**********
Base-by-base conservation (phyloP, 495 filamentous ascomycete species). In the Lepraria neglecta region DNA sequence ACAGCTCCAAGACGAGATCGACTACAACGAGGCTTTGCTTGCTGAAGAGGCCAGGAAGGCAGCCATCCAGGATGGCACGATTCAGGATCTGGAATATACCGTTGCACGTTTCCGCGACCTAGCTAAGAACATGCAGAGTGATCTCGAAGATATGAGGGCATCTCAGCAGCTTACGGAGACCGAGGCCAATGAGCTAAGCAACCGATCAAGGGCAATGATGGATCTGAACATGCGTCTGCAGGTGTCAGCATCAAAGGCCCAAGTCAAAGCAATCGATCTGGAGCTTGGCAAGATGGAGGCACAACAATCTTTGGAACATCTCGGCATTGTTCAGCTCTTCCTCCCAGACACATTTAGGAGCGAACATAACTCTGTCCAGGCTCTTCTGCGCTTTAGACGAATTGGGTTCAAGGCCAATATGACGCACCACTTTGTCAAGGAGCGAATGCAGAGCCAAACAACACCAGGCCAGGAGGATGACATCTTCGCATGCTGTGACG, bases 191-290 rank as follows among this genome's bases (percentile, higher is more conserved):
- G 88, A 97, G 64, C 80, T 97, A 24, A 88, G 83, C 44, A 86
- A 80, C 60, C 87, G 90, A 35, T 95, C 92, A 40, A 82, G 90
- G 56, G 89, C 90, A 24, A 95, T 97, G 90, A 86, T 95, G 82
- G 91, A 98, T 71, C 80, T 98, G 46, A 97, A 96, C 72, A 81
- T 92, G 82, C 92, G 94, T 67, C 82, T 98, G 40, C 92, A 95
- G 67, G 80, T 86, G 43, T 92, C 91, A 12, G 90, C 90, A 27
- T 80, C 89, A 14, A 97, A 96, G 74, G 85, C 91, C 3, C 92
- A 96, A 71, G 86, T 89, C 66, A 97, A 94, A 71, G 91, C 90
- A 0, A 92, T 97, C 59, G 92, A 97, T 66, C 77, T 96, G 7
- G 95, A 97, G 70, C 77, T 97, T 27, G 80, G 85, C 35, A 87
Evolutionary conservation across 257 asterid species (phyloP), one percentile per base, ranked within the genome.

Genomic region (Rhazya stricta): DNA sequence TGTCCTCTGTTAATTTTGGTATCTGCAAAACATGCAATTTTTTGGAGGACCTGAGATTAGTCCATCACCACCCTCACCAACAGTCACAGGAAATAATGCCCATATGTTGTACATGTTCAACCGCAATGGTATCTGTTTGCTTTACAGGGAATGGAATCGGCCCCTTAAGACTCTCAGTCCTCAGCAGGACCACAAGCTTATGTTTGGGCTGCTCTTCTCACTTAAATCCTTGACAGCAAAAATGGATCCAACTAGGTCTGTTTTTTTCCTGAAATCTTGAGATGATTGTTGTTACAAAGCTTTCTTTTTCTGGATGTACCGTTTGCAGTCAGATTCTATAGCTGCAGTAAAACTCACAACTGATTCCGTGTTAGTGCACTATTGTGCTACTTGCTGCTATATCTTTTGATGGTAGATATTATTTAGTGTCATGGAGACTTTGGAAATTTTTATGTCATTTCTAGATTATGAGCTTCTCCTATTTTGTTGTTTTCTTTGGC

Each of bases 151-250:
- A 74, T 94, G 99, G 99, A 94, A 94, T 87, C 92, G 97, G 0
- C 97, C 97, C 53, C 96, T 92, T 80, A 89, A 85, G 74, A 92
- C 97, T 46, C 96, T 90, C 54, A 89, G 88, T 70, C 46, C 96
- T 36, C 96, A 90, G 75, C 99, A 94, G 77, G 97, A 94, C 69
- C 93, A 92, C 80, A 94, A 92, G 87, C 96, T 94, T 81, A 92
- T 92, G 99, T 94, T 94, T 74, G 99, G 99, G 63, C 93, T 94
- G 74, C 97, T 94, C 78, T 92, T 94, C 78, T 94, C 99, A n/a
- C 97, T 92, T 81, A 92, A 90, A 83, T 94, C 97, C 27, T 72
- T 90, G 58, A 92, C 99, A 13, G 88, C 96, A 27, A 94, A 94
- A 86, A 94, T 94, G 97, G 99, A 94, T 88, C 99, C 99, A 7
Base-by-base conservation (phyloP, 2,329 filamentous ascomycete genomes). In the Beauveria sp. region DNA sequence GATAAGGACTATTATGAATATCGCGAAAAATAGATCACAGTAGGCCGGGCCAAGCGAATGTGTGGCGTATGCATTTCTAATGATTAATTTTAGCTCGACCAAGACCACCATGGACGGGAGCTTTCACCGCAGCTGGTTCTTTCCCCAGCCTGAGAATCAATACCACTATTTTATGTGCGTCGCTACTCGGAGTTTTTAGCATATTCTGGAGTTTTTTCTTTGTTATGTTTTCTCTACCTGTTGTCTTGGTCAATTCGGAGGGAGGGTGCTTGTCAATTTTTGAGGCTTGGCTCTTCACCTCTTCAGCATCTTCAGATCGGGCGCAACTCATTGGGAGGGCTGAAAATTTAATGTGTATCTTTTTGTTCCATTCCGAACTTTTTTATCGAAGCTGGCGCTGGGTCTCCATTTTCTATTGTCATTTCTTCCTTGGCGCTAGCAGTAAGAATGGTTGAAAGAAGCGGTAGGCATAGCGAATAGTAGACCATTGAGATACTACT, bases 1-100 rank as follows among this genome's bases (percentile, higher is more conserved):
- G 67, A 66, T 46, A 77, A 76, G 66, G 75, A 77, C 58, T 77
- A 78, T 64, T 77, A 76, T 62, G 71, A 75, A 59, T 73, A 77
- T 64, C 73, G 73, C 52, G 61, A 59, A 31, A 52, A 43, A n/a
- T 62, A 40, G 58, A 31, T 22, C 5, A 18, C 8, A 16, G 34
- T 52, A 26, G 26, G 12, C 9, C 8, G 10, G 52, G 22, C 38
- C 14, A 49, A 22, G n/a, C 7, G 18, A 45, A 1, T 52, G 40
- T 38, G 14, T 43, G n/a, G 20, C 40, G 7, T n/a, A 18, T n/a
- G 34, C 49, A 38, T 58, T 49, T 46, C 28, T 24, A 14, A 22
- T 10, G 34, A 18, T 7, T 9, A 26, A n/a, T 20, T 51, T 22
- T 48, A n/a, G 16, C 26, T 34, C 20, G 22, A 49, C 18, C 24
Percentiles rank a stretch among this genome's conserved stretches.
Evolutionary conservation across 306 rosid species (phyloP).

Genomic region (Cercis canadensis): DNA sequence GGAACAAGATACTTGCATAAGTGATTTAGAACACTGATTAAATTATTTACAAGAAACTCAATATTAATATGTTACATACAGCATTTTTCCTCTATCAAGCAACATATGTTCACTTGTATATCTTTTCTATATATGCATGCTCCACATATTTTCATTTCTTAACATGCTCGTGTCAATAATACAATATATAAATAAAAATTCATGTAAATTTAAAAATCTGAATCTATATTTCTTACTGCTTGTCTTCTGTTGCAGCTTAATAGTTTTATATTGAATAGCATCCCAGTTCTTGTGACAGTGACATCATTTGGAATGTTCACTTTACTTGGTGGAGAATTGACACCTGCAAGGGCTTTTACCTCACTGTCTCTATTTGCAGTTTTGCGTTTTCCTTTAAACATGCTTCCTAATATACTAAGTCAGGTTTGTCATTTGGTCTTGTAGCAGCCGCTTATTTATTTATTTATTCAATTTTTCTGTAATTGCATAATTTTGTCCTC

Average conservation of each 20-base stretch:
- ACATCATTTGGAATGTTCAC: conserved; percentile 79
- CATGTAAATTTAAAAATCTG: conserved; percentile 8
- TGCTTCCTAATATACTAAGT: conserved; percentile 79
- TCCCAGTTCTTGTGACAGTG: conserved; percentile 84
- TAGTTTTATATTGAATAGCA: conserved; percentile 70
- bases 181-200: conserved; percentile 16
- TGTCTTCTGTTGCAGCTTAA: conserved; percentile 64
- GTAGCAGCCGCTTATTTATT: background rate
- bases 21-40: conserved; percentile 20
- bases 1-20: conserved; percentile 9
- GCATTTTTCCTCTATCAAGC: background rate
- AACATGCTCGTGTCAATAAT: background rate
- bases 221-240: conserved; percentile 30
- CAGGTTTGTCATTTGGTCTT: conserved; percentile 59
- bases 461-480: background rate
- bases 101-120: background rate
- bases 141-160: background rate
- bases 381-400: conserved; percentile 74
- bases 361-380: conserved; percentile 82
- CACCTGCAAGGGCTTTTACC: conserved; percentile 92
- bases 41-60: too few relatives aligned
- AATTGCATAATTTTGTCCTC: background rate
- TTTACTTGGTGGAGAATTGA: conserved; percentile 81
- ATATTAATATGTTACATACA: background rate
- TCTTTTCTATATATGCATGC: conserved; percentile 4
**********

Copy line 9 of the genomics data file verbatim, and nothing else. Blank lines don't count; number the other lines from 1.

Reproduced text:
- A 96, A 71, G 86, T 89, C 66, A 97, A 94, A 71, G 91, C 90